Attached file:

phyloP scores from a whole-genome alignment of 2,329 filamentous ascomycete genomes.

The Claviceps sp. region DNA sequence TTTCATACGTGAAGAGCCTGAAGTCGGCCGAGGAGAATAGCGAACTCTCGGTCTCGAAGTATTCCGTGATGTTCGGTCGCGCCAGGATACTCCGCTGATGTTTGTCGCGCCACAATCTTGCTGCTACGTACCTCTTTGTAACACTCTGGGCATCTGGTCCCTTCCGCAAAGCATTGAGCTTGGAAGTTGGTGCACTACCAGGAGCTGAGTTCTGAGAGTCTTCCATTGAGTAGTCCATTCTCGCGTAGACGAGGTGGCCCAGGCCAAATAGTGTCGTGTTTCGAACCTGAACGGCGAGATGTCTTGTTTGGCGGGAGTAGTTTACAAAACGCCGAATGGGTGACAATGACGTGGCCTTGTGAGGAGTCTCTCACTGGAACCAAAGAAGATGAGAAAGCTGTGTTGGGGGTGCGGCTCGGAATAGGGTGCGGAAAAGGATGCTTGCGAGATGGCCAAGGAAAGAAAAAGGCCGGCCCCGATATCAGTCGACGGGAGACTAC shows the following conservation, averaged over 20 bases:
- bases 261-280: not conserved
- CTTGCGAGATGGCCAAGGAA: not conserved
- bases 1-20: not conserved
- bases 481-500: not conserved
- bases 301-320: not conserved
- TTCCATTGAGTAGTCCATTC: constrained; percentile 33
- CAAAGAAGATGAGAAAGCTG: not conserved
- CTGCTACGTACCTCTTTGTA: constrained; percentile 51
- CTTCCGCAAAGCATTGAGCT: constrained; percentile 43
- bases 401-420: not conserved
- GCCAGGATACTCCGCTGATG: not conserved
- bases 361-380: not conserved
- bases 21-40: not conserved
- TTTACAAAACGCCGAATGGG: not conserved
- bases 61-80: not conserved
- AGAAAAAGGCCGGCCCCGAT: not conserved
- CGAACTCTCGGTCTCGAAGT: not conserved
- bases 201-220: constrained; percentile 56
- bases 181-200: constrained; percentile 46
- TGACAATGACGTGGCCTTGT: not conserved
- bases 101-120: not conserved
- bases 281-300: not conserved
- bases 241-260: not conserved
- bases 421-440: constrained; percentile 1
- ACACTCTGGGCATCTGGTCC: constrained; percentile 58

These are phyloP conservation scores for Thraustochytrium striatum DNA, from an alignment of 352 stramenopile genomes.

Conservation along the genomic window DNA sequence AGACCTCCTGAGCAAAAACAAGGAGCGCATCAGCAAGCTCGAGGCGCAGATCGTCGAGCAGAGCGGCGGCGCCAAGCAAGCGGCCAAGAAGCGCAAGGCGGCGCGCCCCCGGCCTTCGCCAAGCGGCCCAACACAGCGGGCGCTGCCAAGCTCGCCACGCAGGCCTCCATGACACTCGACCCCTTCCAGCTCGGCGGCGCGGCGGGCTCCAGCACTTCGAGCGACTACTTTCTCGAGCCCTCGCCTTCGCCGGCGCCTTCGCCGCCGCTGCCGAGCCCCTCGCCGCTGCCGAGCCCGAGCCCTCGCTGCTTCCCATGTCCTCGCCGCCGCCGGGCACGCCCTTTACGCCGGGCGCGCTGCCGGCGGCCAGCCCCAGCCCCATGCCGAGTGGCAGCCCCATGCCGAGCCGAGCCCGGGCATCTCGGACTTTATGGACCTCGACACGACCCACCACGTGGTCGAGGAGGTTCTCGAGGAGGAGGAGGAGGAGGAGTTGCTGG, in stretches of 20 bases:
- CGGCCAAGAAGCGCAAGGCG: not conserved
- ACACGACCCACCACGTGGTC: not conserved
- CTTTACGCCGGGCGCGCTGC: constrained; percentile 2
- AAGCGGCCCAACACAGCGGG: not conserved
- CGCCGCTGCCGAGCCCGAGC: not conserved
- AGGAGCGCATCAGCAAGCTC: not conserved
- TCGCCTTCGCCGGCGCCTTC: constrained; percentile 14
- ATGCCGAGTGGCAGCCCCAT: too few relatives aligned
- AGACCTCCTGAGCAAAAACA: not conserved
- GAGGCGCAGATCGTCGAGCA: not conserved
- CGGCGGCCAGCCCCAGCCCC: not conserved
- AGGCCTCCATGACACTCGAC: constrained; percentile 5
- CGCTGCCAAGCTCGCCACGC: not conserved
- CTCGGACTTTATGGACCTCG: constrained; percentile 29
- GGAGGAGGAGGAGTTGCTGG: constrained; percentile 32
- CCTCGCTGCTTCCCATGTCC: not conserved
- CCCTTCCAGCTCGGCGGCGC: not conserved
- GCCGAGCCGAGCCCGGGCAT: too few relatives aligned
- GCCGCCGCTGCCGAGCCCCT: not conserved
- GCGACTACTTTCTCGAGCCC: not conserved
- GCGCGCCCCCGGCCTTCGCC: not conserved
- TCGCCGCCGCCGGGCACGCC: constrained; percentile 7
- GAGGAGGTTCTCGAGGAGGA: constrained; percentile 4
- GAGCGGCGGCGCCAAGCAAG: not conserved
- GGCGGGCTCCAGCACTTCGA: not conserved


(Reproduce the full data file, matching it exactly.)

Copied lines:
phyloP scores from a whole-genome alignment of 2,329 filamentous ascomycete genomes.

The Claviceps sp. region DNA sequence TTTCATACGTGAAGAGCCTGAAGTCGGCCGAGGAGAATAGCGAACTCTCGGTCTCGAAGTATTCCGTGATGTTCGGTCGCGCCAGGATACTCCGCTGATGTTTGTCGCGCCACAATCTTGCTGCTACGTACCTCTTTGTAACACTCTGGGCATCTGGTCCCTTCCGCAAAGCATTGAGCTTGGAAGTTGGTGCACTACCAGGAGCTGAGTTCTGAGAGTCTTCCATTGAGTAGTCCATTCTCGCGTAGACGAGGTGGCCCAGGCCAAATAGTGTCGTGTTTCGAACCTGAACGGCGAGATGTCTTGTTTGGCGGGAGTAGTTTACAAAACGCCGAATGGGTGACAATGACGTGGCCTTGTGAGGAGTCTCTCACTGGAACCAAAGAAGATGAGAAAGCTGTGTTGGGGGTGCGGCTCGGAATAGGGTGCGGAAAAGGATGCTTGCGAGATGGCCAAGGAAAGAAAAAGGCCGGCCCCGATATCAGTCGACGGGAGACTAC shows the following conservation, averaged over 20 bases:
- bases 261-280: not conserved
- CTTGCGAGATGGCCAAGGAA: not conserved
- bases 1-20: not conserved
- bases 481-500: not conserved
- bases 301-320: not conserved
- TTCCATTGAGTAGTCCATTC: constrained; percentile 33
- CAAAGAAGATGAGAAAGCTG: not conserved
- CTGCTACGTACCTCTTTGTA: constrained; percentile 51
- CTTCCGCAAAGCATTGAGCT: constrained; percentile 43
- bases 401-420: not conserved
- GCCAGGATACTCCGCTGATG: not conserved
- bases 361-380: not conserved
- bases 21-40: not conserved
- TTTACAAAACGCCGAATGGG: not conserved
- bases 61-80: not conserved
- AGAAAAAGGCCGGCCCCGAT: not conserved
- CGAACTCTCGGTCTCGAAGT: not conserved
- bases 201-220: constrained; percentile 56
- bases 181-200: constrained; percentile 46
- TGACAATGACGTGGCCTTGT: not conserved
- bases 101-120: not conserved
- bases 281-300: not conserved
- bases 241-260: not conserved
- bases 421-440: constrained; percentile 1
- ACACTCTGGGCATCTGGTCC: constrained; percentile 58

These are phyloP conservation scores for Thraustochytrium striatum DNA, from an alignment of 352 stramenopile genomes.

Conservation along the genomic window DNA sequence AGACCTCCTGAGCAAAAACAAGGAGCGCATCAGCAAGCTCGAGGCGCAGATCGTCGAGCAGAGCGGCGGCGCCAAGCAAGCGGCCAAGAAGCGCAAGGCGGCGCGCCCCCGGCCTTCGCCAAGCGGCCCAACACAGCGGGCGCTGCCAAGCTCGCCACGCAGGCCTCCATGACACTCGACCCCTTCCAGCTCGGCGGCGCGGCGGGCTCCAGCACTTCGAGCGACTACTTTCTCGAGCCCTCGCCTTCGCCGGCGCCTTCGCCGCCGCTGCCGAGCCCCTCGCCGCTGCCGAGCCCGAGCCCTCGCTGCTTCCCATGTCCTCGCCGCCGCCGGGCACGCCCTTTACGCCGGGCGCGCTGCCGGCGGCCAGCCCCAGCCCCATGCCGAGTGGCAGCCCCATGCCGAGCCGAGCCCGGGCATCTCGGACTTTATGGACCTCGACACGACCCACCACGTGGTCGAGGAGGTTCTCGAGGAGGAGGAGGAGGAGGAGTTGCTGG, in stretches of 20 bases:
- CGGCCAAGAAGCGCAAGGCG: not conserved
- ACACGACCCACCACGTGGTC: not conserved
- CTTTACGCCGGGCGCGCTGC: constrained; percentile 2
- AAGCGGCCCAACACAGCGGG: not conserved
- CGCCGCTGCCGAGCCCGAGC: not conserved
- AGGAGCGCATCAGCAAGCTC: not conserved
- TCGCCTTCGCCGGCGCCTTC: constrained; percentile 14
- ATGCCGAGTGGCAGCCCCAT: too few relatives aligned
- AGACCTCCTGAGCAAAAACA: not conserved
- GAGGCGCAGATCGTCGAGCA: not conserved
- CGGCGGCCAGCCCCAGCCCC: not conserved
- AGGCCTCCATGACACTCGAC: constrained; percentile 5
- CGCTGCCAAGCTCGCCACGC: not conserved
- CTCGGACTTTATGGACCTCG: constrained; percentile 29
- GGAGGAGGAGGAGTTGCTGG: constrained; percentile 32
- CCTCGCTGCTTCCCATGTCC: not conserved
- CCCTTCCAGCTCGGCGGCGC: not conserved
- GCCGAGCCGAGCCCGGGCAT: too few relatives aligned
- GCCGCCGCTGCCGAGCCCCT: not conserved
- GCGACTACTTTCTCGAGCCC: not conserved
- GCGCGCCCCCGGCCTTCGCC: not conserved
- TCGCCGCCGCCGGGCACGCC: constrained; percentile 7
- GAGGAGGTTCTCGAGGAGGA: constrained; percentile 4
- GAGCGGCGGCGCCAAGCAAG: not conserved
- GGCGGGCTCCAGCACTTCGA: not conserved